Firstly, a very carefully prepared methodology will need to be developed in order to gain safe access to the building.  The first phase will be to remove all loose and unstable roofing materials at high level by lowering operatives, in a cage from a crane, into the building.  Once the building is made safe at roof level, the process will then be repeated, working our way down through the floors.

Once this task has been completed then safe access to the interior will be afforded in order to carry out clearances.

Clearances in themselves will also prove challenging, even though the presence of asbestos is unknown, one has to assume that there may be asbestos within the debris and therefore anything removed from the building will need to be done in a controlled manner and disposed of safely.  At the same time an archaeological methodology will need to be developed in order to retrieve as much evidence as possible of interior detail such as architraves, skirtings, doors etc, decorative plaster work and any residual fixtures and fittings, in order that the interiors can be authentically restored. Paint sections will also be taken on plaster work in order to establish any original colour schemes.

All of the above operations incur considerable costs even before the repair and restoration of the house is considered.

Once all clearances have taken place, an access and protection scaffold will be put in place and a detailed condition report will then be compiled which will inform the process going forward.

The intention is to fully restore the building to its original condition using ‘best practice’ conservation techniques and methodologies to include structural timber repairs, slating and lead work, joinery repairs and decorative plaster work, stone, brick and render.  The condition report will inform the repair strategy.  Detailed specifications and work schedules will then be prepared.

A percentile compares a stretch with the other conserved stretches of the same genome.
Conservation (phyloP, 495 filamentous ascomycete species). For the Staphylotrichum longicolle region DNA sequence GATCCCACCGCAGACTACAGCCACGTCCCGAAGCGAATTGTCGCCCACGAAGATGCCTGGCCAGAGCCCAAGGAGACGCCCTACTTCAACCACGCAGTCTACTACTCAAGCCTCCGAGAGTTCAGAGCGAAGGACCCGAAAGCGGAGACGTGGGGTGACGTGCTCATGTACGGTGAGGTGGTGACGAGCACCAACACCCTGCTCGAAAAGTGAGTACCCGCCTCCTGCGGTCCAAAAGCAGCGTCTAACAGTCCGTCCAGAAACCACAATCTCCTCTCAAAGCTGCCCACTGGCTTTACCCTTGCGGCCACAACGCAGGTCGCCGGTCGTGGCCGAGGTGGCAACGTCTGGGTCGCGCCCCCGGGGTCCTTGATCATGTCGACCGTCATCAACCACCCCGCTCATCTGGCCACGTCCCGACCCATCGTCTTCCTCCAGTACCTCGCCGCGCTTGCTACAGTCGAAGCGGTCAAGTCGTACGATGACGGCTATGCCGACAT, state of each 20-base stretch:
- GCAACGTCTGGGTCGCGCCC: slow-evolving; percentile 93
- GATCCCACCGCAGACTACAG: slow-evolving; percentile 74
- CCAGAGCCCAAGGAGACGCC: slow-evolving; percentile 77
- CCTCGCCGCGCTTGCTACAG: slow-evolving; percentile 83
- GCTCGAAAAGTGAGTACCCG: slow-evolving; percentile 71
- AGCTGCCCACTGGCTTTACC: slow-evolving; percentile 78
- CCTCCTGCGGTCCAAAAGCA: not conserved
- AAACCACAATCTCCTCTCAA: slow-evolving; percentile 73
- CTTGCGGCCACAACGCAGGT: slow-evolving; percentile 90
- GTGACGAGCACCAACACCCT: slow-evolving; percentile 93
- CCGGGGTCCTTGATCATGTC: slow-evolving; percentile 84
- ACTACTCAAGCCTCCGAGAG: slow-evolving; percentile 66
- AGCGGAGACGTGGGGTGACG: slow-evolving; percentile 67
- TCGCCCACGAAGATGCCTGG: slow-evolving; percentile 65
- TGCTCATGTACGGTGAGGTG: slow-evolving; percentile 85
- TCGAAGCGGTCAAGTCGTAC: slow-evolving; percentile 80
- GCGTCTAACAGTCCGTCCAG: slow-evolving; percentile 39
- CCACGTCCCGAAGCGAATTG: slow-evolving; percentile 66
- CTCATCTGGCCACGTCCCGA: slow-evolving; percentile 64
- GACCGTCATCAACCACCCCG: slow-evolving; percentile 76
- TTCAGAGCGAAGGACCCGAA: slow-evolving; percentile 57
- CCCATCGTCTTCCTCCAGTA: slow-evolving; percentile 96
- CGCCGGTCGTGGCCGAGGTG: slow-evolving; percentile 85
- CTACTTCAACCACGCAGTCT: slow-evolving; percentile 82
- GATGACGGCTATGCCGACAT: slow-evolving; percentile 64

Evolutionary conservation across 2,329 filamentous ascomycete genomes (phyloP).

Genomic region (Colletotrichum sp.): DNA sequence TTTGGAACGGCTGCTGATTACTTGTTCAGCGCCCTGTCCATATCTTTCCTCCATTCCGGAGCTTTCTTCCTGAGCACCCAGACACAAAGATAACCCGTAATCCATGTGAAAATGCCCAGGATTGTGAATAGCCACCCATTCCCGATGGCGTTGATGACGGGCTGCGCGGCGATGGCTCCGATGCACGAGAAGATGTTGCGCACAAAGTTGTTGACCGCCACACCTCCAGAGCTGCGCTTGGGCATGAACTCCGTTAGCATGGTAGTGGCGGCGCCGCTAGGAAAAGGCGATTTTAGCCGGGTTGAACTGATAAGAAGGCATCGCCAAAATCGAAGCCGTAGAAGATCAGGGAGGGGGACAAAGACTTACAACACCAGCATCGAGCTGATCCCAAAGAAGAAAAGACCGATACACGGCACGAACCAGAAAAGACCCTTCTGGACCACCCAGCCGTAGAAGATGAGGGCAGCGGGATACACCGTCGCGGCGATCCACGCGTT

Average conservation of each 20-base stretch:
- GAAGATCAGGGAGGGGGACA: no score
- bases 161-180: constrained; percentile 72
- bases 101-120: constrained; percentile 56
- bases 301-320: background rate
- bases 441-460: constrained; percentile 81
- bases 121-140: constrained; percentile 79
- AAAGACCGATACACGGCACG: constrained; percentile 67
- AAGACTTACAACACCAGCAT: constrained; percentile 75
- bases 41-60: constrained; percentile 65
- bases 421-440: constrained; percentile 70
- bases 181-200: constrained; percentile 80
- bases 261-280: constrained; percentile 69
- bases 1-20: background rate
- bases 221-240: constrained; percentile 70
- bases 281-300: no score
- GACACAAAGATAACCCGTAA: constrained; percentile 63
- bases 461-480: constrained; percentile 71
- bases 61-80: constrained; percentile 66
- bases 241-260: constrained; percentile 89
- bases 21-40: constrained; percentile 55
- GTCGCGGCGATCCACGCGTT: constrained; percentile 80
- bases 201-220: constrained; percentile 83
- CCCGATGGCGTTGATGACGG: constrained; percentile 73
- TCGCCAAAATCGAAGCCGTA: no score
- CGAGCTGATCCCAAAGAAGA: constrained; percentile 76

The Need for Enabling Development

As can be seen, the property and the surrounding landscape are in a very poor condition requiring a considerable amount of capital investment in order to restore the House and its significant historic interiors, re-establish the original landscape and put in hand a Woodland Management Scheme.

Detailed cost planning has been carried out and it has concluded that the considerable cost for restoring the House, its interiors and its landscape will greatly exceed its end value, leading to a large funding gap.  This funding gap is known as the “Conservation Deficit”.

Working strictly within the parameters of Historic England’s “Guidance on Enabling Developments” it is intended to create a housing scheme along lines of a model village on land to the south of the house adjacent to Long Lane, the site being carefully selected so that it does not impact on the setting of the Historic Asset.  The amount of development is strictly controlled and limited in order to generate sufficient profit to close the “Conservation Deficit”.

Following Pre-Application advice from the Local Authority it has confirmed this approach is being supported by Planning and Conservation Officers.

In order to ensure the long-term viability of Neach Hill a detailed Options Appraisal was carried out, concluding that the only viable use for the restored House would be a “Boutique Hotel”.  This would mean that there was a minimal intervention in the historic fabric within the house itself, providing key reception and function rooms and in the order of twelve generous suites of bedroom accommodation.

Additional bedroom accommodation and spa and gym facilities will be provided adjacent to the original Bottom Yard buildings and walled garden.  This has also been agreed in principle in Pre-Application advice from the Local Authority.  These proposals are the most appropriate way to ensure the long-term viability of Neach Hill.

Detailed Ecology surveys of habitats and any protected species such as bats are being carried out and mitigation will be put in place to ensure that any impacts of these features will be avoided. Biodiversity enhancements for habitats and species will be incorporated into the final design.


To help us develop opportunities which will deliver public benefits to the local community we are launching a short online survey. Participation in this survey will help feed into the development of the planning application.

Link to Survey

A Public Exhibition to register comments about the scheme will take place in due course; please look out for updates on our Website and Social Media: AA Instagram

In the meantime, for any other enquiries please contact

This consultation is being run on behalf of the Nazmo Family by Arrol Architects and TDR Heritage. It is anonymous and does not capture any personal information unless you choose to give it. To find out how your information will be used and stored, please follow this link to  TDR Heritage Privacy Policy